As a professor of rhetoric, I convey to my students that logic, credibility, and emotion are important communicative tools when crafting persuasive arguments. Lately, however, logic and credibility have taken a backseat to emotion; they tend to override both an appreciation for and an ability to accept logic and credibility.
Traditionally, we have given all merit to the logic and rationality represented by the concept of IQ. That is, with possible exceptions of the entertainment and advertisement industries, we emphasize IQ and emotion was an unfortunate fact of life to be de-emphasized or repressed, altogether. Perhaps this tendency, at its most nascent, is one of the reasons we’ve arrived at such a toxic era in America.
IQ, alone, isn’t everything. We all know a person who is very intelligent, but his inability to get along with others or adequately convey that intelligence makes him less effective if not ineffective. We may also know a person whose emotions run so high her ability to think, learn, and converse is substantially diminished. When one thinks of the current ineffectiveness of reason and truth and the rise of hate and violence in this country, it would not be a stretch to conclude that the problem lies in a societal dearth of Emotional Intelligence, otherwise known as EQ. Perhaps our inability to get along stems from our inability — because unlearned — to manage emotion. Perhaps Emotional Intelligence is key.
“Emotional Intelligence” is not a contradiction in terms. Expert Justin Bariso defines it as “the ability to identify emotions (in both yourself and others), to recognize the powerful effects of those emotions, and to use that information to inform and guide behavior.” Psychologists like Daniel Goleman, Jack Mayer, and Peter Solovay coined the term and argued that emotions are only a problem when they are out of control and allowed to overtake someone’s entire mentality. However, when managed, emotions can be great tools to enhance communication, success, and overall lifestyle.
Providing people with the skills inherent in Emotional Intelligence would be an excellent alternative for themselves and society, at large. Emotional Intelligence would allow people to process shame and powerlessness into something both powerful and positive. Emotional Intelligence would allow people to slow down enough to process that fear, analyze it, and make a more informed decision about how to move forward. Emotional Intelligence would allow people to recognize discomfort, understand its causes, and work to regulate it in a way that doesn’t disable one’s ability to effectively communicate and deal with difficulty.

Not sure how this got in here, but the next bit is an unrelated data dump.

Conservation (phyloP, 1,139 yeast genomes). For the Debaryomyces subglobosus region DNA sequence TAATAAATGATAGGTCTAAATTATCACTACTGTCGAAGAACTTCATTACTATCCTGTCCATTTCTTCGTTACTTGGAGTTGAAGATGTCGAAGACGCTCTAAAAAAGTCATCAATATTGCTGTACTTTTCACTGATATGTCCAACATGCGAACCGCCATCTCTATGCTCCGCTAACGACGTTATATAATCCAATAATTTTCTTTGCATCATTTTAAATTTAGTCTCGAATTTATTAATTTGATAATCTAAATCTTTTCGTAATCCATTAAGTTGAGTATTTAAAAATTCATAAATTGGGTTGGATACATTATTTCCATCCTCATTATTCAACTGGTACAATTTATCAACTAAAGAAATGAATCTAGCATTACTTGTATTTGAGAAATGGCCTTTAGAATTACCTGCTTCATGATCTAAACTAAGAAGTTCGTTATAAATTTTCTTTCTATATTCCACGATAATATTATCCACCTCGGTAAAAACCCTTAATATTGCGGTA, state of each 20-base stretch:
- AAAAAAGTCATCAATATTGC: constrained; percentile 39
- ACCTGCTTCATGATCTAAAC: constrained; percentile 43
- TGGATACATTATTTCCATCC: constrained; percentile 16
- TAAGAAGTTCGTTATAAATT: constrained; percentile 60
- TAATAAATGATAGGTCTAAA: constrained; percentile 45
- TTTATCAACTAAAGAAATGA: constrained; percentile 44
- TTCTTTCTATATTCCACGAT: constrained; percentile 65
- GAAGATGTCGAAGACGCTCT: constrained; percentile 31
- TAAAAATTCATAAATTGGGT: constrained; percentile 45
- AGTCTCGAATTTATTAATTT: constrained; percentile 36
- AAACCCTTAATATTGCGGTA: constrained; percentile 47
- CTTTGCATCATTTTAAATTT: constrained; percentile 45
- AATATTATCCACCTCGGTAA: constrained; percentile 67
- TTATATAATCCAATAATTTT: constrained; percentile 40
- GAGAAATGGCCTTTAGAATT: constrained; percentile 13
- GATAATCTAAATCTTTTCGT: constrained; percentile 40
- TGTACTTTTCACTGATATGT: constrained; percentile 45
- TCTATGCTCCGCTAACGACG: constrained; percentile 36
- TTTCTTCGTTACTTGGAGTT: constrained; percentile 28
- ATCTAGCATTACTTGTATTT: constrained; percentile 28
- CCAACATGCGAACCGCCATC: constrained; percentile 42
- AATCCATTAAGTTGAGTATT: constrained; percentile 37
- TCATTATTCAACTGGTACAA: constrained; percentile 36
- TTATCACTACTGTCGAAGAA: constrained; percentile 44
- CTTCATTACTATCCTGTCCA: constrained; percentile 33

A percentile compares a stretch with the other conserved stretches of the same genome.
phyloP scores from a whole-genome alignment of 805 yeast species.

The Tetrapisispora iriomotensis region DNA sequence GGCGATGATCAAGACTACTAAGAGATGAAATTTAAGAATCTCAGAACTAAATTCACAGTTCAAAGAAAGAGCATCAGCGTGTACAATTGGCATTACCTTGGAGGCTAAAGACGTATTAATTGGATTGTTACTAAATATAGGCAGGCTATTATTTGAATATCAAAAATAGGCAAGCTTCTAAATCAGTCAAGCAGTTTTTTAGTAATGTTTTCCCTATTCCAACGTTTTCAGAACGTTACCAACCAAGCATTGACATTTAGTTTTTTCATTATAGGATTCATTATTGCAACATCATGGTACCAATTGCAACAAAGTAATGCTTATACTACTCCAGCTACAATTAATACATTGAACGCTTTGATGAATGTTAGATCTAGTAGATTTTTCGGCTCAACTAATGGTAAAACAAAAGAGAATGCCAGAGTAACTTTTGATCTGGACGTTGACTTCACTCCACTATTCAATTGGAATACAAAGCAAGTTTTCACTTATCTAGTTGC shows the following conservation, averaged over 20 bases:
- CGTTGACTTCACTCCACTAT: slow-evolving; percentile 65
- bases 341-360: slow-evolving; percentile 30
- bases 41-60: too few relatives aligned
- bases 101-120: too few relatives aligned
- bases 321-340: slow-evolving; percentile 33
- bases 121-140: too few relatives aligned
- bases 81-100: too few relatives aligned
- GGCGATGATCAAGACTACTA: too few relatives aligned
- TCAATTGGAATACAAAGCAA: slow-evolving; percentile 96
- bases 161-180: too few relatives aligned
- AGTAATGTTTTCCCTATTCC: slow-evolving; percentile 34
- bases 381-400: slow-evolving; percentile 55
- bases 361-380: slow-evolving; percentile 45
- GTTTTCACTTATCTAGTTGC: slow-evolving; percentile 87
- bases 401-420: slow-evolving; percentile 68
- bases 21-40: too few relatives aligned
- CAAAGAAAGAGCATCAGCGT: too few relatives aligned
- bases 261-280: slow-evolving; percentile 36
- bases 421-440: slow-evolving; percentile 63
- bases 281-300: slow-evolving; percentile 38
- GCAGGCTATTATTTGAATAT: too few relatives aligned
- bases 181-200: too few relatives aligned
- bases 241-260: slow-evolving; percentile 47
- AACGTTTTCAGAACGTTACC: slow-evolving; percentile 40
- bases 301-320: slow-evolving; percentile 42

What is EQ?
Generally, Emotional Intelligence consists of the following abilities:
1. The ability to be self-aware;
2. The ability to manage one’s mood;
3. The ability to self-motivate;
4. The ability to empathize and understand others, and to effectively interact and communicate in society.
As a community, we must take measures to achieve these aspects of Emotional Intelligence. What is the point of a high IQ for a person who does not know himself, is controlled by his moods, cannot self-motivate, does not understand others, and does not know how to effectively communicate?
Maybe the biggest cause of our current problems is an inability — again, because unlearned — to process debilitating feelings like shame, envy, and disgust, specifically. Martha Nussbaum, in “Upheavals of Thought: The Intelligence of Emotion,” describes those with the inability to process these emotions in ways that may sound familiar:
“Because they cannot tolerate anyone else’s having something, they experience intense envy. Because they are unable to experience loss and grief, they convert any setback into resentment. Indeed, the very reality of another person’s existence threatens their control. Because they want no rivals for control of the world, they refuse both empathy and the judgment of similar possibilities. It is obvious enough that such a person will not have compassion.”
Notice the implication of zero-sum thinking in Nussbaum’s words; “win-lose” is preferred over “win-win” in this mindset. However, with Emotional Intelligence intact, these people could process these feelings in ways that do not result in envy, resentment, and a general desire for control of others. Instead, they could channel these emotions into motivation, collaboration, and true fulfillment. This has strong implications for how we communicate to others and to ourselves. Anyone interested in the study or use of effective communication would do well to study Emotional Intelligence.
So, if Emotional Intelligence is the key to righting current wrongs, how do we go about instilling it into society? At the very least, we should talk about it with ourselves and others. Emotional Intelligence should be a deliberate topic in schools, businesses, and other institutions. Perhaps we should have a moratorium on politics and religion to discuss Emotional Intelligence during Thanksgiving dinner. I, for one, think social events centered around the discussion of Emotional Intelligence would go a long way in helping us communicate better as a community.
This is why I offer talks and workshops on Emotional Intelligence and communication as well as the importance of Emotional Intelligence in professional cultures. The goal of these workshops is to get people to manage the emotions of themselves and others in productive ways. Democracy only works when all voices are heard and deliberation can take place. If Emotional Intelligence can enhance this, it should be a priority in all our lives.
Erec Smith is associate professor of rhetoric at York College of Pennsylvania, associate director of the Institute for Civic Arts and Humanities, and past chair of the York YWCA Racial and Social Justice Committee.
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